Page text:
July 23 (Bloomberg) -- China President Xi Jinping wound down a eight-day tour of Latin America and the Caribbean vowing to boost investment and cooperation with Cuba as President Raul Castro struggles to reverse slowing economic growth.
Cuban and Chinese officials signed 29 accords ranging from financing for biopesticide plants and the port of Santiago to agreements over tobacco and nickel exports, oil exploration and golf course development, state news agency Granma reported on its website today.
“China is leading the charge to begin deepening our comprehensive reforms, while Cuba is in the process of updating its economic model,” Xi said at an event with Castro, 83. “We are full of confidence over the future development of relations between our country and Cuba.”
Xi brought more than $15 billion in trade and investment agreements to Latin America and the Caribbean at a time when the region’s biggest economies are seeing growth slow. China pledged more than $8.6 billion during Xi’s visit to Brazil, where he joined leaders from the BRICS political bloc in creating a $50 billion development bank.
In Argentina, Xi and President Cristina Fernandez de Kirchner signed agreements creating an $11 billion currency swap mechanism and $7.5 billion for upgrades to a key rail line, hydroelectric plant developments and enhanced nuclear cooperation. He also agreed to a joint auto venture with Venezuela.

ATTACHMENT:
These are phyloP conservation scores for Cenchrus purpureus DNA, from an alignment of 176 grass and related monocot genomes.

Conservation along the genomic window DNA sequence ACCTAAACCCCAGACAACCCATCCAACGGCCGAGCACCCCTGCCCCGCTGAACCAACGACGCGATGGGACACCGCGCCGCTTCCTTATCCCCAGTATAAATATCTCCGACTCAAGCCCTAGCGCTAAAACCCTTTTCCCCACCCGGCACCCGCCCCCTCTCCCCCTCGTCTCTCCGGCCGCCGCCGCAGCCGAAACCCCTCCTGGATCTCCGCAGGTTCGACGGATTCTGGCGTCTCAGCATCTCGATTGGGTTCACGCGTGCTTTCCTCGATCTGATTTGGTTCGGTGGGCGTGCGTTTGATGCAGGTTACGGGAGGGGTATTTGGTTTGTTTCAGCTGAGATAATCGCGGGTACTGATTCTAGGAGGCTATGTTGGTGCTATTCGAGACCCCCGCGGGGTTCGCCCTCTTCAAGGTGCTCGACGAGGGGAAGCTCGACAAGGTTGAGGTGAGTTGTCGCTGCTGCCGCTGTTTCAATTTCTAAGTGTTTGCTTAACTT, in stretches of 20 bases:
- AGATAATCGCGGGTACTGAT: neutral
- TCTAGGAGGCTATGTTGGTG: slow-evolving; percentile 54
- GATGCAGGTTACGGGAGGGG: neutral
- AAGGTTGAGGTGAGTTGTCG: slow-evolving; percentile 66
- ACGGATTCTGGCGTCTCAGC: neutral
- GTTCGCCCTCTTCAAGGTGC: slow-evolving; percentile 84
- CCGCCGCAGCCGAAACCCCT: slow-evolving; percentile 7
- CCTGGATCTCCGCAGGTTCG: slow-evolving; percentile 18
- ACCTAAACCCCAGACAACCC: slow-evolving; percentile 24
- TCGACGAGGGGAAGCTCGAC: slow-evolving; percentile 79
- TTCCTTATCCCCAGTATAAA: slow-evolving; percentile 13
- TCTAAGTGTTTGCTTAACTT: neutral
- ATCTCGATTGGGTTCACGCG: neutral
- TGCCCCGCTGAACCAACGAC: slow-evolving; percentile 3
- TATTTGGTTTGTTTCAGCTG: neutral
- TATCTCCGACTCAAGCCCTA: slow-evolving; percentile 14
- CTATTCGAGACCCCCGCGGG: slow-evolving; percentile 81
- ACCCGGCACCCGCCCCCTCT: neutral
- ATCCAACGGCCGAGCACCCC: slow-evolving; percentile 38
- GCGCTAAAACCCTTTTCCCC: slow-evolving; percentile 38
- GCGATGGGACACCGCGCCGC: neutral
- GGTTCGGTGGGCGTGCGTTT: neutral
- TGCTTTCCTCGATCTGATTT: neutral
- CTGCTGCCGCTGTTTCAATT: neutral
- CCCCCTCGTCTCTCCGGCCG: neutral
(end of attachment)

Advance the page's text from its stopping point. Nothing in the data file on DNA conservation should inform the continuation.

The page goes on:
The agreements with China provide an additional lifeline to Cuba after Castro expressed frustration with the country’s economic performance last month. Cuba’s economy expanded 0.6 percent in the first half and is forecast by the government to grow 1.4 percent this year, less than forecast, Economy and Planning Minister Adel Yzquierdo Rodriguez said.
Cuban state media didn’t divulge many details of the accords signed yesterday. One agreement calls for China National Petroleum Corp. to aid in the search for offshore oil fields as well as boost production at known fields. Others provide for the export of nickel for five years, upgrades to Cuba’s telecommunications infrastructure and the development of a golf course near Havana.
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